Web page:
Tonight, Amy is abandoned, even though Rory and the Doctor never leave her. She doesn't just sit and wait...
How does it turn out? Spoilers ahoy!
Appalapachia!- The second most touristy planet in the cosmos... and the Doctor and company miss it. They are in an all-white puzzlebox where Amy is immediately separated from the others. She is in a parallel timestream that is moving (by my back-of-the-envelope calcuations)
She pushed a different button to get out of the room than Rory and the Doctor. So Rory tries to find her, and fails. The droid explains that Appalapachia is under quarantine for Chen-7, and they've landed in the Two Streams facility, a 'Kindness' center. The Chen-7 plague only affects two-hearted races like the Appalapachians and Time Lords. The Doctor retreats to the Tardis to try and rescue Amy, who gets herself admitted to the facility.
At first, the Kindness Hospice (which, let's face it, is what it is...) looks to be a fairly nice place, with tons of entertainment available. When the hand-droids detect that Amy has foreign bacteria, they try to administer alien antibiotics. Unfortunately, their kindness will kill Amy. She has to start dodging the droids... she finds her way to the 'Gate Room' and to a lovely garden. She has access to the central computer interface and uses it to find the temporal engines that maintain the dual timestreams.
The Doctor and Rory find their way into the timezone. Rory leaves the Tardis in search of Amy, the Doctor can't leave the Tardis (The plague...). He finds Amy- but it's Amy forty years on. She's bitter, angry and hates the Doctor. She's made her own sonic screwdriver, she's turned into quite the resourceful genius. As she leads Rory around, it turns out that she's got near-control of the joint, and what she doesn't control, she is able to avoid. The only thing she can't do is escape.
The Doctor concocts a plan to fold Amy's timeline on itself, but he needs her help to do it. She refuses... man, does she hate the Doctor; but it seems she still loves Rory. She refuses to be rescued as a younger version, because she values her accomplishments and achievements in the past 36 years; she refuses to help her younger self. Well, at least she does until she talks to young Amy. Young Amy asks Older Amy to help her, not for her sake, but for Rory's. Old Amy relents, stating that she's going to pull time apart for Rory, and kisses him.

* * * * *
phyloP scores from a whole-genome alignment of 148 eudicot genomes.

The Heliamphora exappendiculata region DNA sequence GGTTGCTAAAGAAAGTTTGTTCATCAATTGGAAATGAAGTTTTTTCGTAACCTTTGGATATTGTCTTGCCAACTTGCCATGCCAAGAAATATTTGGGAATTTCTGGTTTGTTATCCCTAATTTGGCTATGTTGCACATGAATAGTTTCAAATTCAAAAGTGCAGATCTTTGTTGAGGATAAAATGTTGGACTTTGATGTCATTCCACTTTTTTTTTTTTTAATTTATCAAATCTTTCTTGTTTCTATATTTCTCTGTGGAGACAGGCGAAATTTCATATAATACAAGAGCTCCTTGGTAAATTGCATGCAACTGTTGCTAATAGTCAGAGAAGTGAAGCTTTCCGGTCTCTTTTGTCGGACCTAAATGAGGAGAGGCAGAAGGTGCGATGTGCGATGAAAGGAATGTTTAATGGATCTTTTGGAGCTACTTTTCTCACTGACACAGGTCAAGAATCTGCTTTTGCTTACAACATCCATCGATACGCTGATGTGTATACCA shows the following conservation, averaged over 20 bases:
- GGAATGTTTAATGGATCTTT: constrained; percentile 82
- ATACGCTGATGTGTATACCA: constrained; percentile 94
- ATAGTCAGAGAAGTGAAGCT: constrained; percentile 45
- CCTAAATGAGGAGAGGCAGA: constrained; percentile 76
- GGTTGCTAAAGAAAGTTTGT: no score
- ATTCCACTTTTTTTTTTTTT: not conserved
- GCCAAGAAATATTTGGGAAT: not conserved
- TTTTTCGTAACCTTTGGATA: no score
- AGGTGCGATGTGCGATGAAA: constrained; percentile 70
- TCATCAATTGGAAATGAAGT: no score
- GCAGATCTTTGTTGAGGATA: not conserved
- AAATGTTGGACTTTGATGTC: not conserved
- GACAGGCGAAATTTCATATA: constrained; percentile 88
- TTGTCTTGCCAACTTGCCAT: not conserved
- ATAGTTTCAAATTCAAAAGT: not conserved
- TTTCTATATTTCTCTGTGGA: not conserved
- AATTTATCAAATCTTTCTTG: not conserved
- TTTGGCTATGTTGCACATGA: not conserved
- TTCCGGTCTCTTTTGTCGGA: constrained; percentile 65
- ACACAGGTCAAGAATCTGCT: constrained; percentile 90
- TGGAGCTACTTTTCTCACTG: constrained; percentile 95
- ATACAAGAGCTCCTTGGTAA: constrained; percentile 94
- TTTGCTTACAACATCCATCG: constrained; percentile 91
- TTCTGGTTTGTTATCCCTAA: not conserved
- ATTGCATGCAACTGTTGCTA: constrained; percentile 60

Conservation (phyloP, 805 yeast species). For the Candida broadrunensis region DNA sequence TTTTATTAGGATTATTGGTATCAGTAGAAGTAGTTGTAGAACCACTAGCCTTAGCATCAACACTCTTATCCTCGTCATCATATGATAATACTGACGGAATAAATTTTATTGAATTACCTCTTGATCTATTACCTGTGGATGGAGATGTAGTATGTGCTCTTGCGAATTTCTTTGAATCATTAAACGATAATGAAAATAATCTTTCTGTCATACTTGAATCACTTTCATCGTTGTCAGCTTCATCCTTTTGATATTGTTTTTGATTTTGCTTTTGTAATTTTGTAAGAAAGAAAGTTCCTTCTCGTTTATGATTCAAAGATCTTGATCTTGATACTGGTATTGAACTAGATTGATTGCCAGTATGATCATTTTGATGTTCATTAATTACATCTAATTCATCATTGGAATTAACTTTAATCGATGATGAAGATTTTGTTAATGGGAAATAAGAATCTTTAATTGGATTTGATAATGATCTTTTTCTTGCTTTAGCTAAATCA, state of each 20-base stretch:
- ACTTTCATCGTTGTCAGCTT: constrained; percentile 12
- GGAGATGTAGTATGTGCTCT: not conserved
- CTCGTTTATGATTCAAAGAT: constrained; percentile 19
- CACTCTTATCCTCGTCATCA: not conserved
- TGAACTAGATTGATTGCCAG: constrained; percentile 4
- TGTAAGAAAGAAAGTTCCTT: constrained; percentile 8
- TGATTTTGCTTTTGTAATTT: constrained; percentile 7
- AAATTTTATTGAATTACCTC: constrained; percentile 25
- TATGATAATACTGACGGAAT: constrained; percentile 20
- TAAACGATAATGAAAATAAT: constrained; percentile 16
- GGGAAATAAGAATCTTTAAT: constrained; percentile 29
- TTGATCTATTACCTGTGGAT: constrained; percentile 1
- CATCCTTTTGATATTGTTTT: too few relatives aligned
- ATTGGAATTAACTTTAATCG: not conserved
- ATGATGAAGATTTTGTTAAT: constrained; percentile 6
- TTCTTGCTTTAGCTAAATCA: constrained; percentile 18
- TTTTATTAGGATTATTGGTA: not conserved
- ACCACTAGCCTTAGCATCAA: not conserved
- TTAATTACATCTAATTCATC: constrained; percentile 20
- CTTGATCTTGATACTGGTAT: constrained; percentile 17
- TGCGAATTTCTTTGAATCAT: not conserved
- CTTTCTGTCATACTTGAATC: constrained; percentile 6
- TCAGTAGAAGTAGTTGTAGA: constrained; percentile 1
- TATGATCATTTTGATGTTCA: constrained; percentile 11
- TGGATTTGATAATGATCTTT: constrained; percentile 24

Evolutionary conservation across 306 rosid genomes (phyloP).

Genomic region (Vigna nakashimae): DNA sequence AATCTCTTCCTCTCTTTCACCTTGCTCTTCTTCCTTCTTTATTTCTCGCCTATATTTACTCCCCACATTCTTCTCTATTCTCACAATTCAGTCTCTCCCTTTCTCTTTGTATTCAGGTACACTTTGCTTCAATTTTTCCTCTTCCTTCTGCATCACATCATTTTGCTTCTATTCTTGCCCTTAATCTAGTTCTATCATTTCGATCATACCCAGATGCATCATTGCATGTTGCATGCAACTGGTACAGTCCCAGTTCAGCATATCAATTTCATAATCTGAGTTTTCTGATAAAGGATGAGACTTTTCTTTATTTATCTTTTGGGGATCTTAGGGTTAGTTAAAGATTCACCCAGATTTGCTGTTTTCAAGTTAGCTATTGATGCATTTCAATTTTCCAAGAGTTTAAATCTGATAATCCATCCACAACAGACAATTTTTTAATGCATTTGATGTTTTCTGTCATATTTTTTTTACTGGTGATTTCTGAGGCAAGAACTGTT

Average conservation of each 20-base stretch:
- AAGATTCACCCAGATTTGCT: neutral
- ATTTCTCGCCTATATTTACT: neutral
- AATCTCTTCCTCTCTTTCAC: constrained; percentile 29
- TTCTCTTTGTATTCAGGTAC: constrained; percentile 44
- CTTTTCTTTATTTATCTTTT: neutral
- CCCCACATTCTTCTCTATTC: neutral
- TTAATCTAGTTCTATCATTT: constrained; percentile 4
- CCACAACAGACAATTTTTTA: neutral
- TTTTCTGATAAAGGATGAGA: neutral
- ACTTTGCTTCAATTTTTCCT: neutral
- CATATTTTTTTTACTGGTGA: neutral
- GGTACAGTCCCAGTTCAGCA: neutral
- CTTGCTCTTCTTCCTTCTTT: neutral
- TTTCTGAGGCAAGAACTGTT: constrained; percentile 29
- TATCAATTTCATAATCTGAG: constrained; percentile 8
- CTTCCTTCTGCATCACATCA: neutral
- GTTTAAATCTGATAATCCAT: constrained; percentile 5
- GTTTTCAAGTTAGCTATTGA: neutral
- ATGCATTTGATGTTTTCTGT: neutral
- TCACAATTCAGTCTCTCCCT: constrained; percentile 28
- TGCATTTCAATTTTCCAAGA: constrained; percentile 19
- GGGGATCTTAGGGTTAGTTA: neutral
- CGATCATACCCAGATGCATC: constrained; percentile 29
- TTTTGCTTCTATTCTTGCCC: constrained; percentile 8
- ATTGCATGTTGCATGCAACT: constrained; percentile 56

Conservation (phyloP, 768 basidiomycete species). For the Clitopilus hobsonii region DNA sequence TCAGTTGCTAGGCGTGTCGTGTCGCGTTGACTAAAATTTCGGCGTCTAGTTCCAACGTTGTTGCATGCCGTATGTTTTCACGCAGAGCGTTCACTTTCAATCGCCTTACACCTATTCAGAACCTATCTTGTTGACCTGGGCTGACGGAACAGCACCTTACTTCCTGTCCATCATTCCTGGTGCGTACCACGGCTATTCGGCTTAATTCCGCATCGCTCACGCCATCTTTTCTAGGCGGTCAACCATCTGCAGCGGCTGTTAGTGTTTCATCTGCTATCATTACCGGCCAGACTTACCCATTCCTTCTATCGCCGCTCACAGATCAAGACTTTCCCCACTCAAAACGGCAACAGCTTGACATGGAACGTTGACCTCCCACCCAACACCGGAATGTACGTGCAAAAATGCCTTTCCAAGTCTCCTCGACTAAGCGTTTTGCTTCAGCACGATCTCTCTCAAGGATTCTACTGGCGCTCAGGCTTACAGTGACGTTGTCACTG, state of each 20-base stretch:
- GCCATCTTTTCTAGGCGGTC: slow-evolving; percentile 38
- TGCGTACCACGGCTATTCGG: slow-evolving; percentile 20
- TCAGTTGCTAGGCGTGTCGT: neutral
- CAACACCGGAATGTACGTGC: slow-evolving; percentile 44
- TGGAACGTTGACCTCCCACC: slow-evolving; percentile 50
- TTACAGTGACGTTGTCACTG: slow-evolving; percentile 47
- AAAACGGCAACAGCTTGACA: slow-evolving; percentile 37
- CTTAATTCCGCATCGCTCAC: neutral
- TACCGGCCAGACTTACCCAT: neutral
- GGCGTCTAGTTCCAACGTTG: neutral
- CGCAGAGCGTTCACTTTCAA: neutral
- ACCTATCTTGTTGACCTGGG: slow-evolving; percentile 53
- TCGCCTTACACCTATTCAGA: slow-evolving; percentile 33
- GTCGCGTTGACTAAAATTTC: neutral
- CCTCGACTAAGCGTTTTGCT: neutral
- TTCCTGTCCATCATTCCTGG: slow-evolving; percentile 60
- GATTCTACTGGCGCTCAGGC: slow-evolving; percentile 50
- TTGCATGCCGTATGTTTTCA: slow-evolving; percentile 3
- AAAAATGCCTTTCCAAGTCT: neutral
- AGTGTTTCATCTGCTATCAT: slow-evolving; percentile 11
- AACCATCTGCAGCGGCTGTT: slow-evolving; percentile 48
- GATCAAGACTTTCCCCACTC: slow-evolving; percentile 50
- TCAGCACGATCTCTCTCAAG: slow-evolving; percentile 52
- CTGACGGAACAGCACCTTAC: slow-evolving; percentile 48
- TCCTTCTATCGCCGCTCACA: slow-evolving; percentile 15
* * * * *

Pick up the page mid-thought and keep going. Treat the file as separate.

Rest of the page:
Older Amy does not tend to go quietly... or at all. She demands the Doctor take both of them. By jettisoning the Karaoke Bar (and a few other things), the Tardis can sustain the paradox (But the Tardis really hates it. Poor Rory has to try and deal with two Amys while attempting to get back to the Tardis. The trio try to escape, but don't quite pull it off. Young Amy gets touched by a Handbot, and Rory has to carry her into the Tardis. Old Amy comes running toward the Tardis, but the Doctor shuts the door in her face. He has lied, again. The Tardis can't maintain the paradox of two Amys. The Doctor tells Rory that he has to choose between the Amys. He is torn up with that decision- but Old Amy tells him to not open the door...
She allows the Handbots to touch her... she falls and fades away.
The Doctor and Rory have saved Amy, sort of...
First, let me give kudos to Karen Gillan. Her portrayal of Older Amy was amazing, and note-perfect. It was still Amy, but harder. Older, but not ancient. She moved like a late 50-early 60 something, but again, she didn't overplay it. Miss Gillan did not resort to the tricks that most actors use to portray age... her performance was amazing.
Accompanying her performance was the wonderful make-up department; Gillan's makeup did not follow the cliche, either. She looked middle aged, and believably so.
This episode was a chance for Arthur "Rory" Darvill to shine as well. His reactions were very apt, and made all kinds of sense. His anger at the Doctor was realistic and appropriate- especially the observation that the Doctor was turning Rory into another version of him. The portrayal of the relationship, and the truth behind how Amy knew that Rory was always 'the one' was very touching.
The episode missed being excellent by the music, which was cloying even by Doctor Who standards.
So- for discussion- contrast Rory as the Boy who Waited with Amy as the Girl who waited...
Will Conservatives Like This Episode?
Super rugged individualism and a redhead with a sword? Of course!